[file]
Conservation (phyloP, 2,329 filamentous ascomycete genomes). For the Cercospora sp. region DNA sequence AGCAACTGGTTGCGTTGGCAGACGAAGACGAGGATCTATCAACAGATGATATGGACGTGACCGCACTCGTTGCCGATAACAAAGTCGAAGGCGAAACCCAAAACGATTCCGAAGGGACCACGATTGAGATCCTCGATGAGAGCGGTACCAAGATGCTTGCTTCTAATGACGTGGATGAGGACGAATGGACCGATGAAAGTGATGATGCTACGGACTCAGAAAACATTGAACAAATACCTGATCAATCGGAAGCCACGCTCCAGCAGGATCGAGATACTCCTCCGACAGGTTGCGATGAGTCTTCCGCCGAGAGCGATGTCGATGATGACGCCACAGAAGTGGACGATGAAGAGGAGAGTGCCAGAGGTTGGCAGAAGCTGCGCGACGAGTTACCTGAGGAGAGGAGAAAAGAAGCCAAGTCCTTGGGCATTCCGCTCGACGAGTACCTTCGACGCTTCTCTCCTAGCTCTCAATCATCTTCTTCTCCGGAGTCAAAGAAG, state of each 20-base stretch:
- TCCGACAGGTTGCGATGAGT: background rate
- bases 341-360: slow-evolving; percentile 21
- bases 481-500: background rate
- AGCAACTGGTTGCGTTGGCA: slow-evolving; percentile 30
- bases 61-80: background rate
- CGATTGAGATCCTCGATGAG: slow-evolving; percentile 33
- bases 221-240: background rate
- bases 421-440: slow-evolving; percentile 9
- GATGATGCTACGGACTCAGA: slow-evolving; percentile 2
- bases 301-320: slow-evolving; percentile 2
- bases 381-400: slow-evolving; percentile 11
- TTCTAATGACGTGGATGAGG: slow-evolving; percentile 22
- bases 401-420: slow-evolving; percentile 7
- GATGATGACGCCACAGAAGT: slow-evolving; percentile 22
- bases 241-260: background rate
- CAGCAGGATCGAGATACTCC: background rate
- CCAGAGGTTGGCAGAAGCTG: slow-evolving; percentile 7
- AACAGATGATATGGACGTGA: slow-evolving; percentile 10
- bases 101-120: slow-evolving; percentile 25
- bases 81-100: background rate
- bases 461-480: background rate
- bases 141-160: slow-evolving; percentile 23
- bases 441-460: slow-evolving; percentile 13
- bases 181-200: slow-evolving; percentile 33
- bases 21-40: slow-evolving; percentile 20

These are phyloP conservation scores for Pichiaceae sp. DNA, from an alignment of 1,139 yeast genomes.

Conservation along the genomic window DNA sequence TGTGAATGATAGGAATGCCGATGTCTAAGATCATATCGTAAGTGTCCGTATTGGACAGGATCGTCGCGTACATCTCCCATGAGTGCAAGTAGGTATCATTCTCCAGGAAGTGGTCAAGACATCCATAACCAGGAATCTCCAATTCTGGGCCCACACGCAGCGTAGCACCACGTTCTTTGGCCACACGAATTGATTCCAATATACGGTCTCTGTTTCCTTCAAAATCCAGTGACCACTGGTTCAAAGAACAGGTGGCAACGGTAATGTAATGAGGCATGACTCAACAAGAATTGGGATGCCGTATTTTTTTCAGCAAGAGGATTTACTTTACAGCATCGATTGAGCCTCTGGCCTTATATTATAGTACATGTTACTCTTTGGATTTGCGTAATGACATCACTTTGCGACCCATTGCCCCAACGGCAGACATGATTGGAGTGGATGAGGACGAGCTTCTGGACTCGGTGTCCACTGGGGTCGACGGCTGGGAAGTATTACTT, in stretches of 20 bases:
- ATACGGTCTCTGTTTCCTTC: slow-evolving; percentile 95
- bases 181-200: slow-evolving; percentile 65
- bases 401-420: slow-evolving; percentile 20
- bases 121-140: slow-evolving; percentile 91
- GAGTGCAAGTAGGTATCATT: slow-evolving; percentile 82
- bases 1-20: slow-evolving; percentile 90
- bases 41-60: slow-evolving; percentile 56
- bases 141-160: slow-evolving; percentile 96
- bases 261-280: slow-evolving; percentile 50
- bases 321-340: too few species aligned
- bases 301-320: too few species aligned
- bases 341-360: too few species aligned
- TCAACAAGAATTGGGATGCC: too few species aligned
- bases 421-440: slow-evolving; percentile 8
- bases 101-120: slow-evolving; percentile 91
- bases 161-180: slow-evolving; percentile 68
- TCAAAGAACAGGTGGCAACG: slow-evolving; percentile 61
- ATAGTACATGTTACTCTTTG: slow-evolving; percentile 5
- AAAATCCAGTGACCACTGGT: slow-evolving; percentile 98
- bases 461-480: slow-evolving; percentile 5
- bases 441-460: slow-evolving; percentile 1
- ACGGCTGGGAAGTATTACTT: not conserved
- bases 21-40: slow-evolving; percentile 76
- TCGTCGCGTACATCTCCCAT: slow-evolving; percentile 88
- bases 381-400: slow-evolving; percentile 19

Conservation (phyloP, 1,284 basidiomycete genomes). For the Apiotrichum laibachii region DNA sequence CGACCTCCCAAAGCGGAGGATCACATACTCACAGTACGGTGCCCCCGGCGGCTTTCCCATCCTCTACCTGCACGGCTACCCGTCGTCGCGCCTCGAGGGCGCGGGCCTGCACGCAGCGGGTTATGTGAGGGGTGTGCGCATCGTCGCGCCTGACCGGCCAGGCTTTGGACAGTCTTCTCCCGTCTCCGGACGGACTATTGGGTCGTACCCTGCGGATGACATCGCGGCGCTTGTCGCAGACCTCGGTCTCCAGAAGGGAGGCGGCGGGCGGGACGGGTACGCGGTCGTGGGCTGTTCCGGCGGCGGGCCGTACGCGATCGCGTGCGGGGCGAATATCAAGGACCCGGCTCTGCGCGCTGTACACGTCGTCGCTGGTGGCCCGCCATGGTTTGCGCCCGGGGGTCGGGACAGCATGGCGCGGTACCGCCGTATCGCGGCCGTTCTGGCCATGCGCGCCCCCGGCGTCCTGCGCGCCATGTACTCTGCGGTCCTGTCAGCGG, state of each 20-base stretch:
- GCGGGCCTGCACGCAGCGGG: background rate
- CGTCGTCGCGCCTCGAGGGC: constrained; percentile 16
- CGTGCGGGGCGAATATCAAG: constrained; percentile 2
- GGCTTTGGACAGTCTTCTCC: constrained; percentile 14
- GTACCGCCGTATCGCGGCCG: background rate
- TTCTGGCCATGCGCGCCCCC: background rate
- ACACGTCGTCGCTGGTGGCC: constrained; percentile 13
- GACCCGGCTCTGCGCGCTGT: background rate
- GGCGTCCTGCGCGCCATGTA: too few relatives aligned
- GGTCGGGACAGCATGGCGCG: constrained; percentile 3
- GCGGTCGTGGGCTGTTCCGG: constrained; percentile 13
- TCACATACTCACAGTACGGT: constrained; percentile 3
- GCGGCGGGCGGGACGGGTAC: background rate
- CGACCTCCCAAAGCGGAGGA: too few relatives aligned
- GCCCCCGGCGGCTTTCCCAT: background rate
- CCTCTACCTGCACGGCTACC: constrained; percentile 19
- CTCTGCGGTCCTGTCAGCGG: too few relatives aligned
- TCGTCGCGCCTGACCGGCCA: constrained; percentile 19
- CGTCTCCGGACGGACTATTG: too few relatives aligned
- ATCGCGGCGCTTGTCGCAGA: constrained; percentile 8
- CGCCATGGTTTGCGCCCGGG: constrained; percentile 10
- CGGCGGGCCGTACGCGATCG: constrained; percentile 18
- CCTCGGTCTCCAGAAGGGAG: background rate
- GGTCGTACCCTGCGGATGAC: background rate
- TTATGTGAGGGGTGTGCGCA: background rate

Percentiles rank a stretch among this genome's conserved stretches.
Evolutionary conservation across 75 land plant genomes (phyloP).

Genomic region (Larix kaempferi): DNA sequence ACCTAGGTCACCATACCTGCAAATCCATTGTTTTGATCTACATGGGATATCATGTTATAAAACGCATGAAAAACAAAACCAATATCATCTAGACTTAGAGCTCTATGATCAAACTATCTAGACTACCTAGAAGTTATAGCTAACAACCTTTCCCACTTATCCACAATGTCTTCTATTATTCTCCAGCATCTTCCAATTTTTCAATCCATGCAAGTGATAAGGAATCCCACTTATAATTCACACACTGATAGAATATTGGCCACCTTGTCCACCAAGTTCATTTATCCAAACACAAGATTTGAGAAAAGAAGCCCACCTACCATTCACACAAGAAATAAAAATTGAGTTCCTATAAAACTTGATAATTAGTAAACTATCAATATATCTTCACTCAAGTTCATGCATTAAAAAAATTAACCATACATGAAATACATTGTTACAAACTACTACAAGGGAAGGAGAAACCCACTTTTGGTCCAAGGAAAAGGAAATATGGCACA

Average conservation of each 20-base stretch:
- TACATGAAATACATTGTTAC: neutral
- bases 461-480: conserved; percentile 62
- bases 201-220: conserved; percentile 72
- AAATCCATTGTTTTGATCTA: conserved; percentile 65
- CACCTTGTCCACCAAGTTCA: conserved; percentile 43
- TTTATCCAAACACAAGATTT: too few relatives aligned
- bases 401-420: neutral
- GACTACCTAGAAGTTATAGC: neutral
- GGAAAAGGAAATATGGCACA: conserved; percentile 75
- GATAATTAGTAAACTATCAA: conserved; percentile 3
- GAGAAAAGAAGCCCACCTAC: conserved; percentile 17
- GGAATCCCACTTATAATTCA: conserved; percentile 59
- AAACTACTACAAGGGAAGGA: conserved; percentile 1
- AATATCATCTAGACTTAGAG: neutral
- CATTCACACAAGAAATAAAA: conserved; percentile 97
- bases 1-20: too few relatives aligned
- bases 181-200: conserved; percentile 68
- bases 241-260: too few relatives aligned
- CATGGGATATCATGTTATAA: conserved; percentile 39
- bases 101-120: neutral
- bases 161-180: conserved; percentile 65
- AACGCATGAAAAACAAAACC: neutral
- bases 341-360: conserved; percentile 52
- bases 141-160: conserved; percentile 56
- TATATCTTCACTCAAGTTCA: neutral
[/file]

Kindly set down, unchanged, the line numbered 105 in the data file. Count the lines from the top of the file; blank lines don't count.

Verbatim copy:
- AACGCATGAAAAACAAAACC: neutral